Cohorts could be evaluated for fairness by measuring and limiting their deviation from population-level demographics with respect to the prevalence of sensitive categories, to prevent their use as proxies for a sensitive category. However, this evaluation would require knowing how many individual people in each cohort were in the sensitive categories, information which could be difficult or intrusive to obtain. As an approximation, the browser could use a mechanism for recognizing which web pages are in sensitive categories. Evaluations could also consider that what is deemed sensitive may depend on the country or region of the world.

It should be clear that FLoC will never be able to prevent all misuse. There will be categories that are sensitive in contexts that weren’t predicted. Beyond FLoC’s technical means of preventing abuse, sites that use cohorts will need to ensure that people are treated fairly, just as they must with algorithmic decisions made based on any other data today.

7.3. Tracking people via their interest cohort

An interest cohort could be used as a user identifier. It may not have enough bits of information to individually identify someone, but in combination with other information (such as an IP address), it might. One design mitigation is to ensure cohort sizes are large enough that they are not useful for tracking. In addition, if the user agent believes that too many high-entropy bits of information have already been consumed by a given Document, then the interestCohort() algorithm will return a rejected promise, which can help mitigate such tracking.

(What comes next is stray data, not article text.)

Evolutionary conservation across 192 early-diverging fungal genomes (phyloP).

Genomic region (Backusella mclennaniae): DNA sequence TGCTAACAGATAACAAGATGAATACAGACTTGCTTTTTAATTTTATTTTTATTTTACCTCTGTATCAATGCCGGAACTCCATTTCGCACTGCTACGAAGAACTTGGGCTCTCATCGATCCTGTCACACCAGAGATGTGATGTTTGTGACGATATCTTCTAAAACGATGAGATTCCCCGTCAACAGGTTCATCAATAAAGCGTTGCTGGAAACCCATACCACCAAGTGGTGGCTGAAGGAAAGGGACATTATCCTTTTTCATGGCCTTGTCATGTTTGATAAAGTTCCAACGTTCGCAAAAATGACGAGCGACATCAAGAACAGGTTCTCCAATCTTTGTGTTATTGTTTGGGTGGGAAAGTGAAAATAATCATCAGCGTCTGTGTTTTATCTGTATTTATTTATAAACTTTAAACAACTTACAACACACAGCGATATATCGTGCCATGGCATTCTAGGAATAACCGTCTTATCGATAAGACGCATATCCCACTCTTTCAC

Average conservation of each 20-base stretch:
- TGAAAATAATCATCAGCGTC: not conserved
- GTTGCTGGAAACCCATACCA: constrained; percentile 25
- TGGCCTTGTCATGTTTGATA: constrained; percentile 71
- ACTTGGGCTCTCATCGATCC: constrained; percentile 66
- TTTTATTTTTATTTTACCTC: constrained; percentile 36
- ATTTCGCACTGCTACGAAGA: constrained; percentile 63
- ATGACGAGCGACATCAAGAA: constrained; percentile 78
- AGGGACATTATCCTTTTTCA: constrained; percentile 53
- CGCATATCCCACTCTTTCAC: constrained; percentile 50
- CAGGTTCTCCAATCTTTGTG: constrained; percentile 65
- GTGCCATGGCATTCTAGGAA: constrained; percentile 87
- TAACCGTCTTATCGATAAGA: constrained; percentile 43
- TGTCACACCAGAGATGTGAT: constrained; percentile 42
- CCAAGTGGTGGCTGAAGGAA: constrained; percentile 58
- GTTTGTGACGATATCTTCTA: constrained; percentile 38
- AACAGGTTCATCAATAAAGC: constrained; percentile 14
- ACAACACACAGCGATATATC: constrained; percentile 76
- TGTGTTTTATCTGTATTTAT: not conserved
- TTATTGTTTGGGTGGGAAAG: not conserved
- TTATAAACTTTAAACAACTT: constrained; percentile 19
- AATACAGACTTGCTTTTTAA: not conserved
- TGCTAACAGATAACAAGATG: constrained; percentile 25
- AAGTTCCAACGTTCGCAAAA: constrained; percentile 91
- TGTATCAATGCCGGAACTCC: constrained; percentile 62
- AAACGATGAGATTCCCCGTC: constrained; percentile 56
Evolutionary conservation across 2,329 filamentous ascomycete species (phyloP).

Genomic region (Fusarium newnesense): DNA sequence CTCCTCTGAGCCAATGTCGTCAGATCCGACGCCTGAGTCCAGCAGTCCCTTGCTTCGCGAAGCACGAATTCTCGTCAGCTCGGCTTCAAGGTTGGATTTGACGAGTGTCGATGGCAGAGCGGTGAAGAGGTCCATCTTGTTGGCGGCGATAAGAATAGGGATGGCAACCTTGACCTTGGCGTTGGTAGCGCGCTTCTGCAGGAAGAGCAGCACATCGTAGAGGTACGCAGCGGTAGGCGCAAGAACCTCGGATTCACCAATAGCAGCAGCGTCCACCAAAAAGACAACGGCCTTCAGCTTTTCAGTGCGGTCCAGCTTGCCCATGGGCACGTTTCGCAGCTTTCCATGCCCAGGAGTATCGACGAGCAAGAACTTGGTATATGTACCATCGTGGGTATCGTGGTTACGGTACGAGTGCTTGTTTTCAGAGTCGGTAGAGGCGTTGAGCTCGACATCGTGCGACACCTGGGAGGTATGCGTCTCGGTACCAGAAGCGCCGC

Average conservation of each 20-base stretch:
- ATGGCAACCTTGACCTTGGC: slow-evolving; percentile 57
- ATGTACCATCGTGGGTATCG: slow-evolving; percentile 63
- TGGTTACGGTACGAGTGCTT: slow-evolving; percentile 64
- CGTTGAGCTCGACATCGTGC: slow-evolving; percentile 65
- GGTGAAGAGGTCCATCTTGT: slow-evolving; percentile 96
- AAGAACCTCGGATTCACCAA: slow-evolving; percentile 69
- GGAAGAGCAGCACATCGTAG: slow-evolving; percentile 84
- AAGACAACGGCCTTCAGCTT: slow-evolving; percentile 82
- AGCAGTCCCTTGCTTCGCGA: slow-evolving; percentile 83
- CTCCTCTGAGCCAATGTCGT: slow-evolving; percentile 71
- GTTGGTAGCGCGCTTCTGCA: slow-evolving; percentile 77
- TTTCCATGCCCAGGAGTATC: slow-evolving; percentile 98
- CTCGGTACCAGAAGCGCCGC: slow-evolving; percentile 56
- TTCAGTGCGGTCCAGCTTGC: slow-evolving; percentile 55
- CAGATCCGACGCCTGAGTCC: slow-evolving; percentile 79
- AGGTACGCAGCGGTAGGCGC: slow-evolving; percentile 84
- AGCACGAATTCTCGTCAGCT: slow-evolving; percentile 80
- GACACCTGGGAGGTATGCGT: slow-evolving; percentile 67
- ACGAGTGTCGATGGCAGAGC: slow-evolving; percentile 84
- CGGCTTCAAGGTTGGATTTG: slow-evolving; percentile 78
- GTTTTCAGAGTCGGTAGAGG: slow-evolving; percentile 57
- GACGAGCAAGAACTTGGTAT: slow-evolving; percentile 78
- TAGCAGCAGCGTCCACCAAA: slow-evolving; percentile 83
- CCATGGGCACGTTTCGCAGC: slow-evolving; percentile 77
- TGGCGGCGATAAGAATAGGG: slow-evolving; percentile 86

If for any short time period the interest cohorts exposed to different sites tends to be the same, then the time series of interest cohorts can also be used as a user identifier. Sites could associate users' first-party identity with a series of interest cohorts observed over time, and could report these series to a single tracking service. The tracking service could then associate each series with the sites to know the browsing history of an individual.

7.4. Recovering the browsing history from cohorts

Updating the interest cohort too often may increase the likelihood of identifying portions of a user’s browsing history, for instance by using compressed sensing.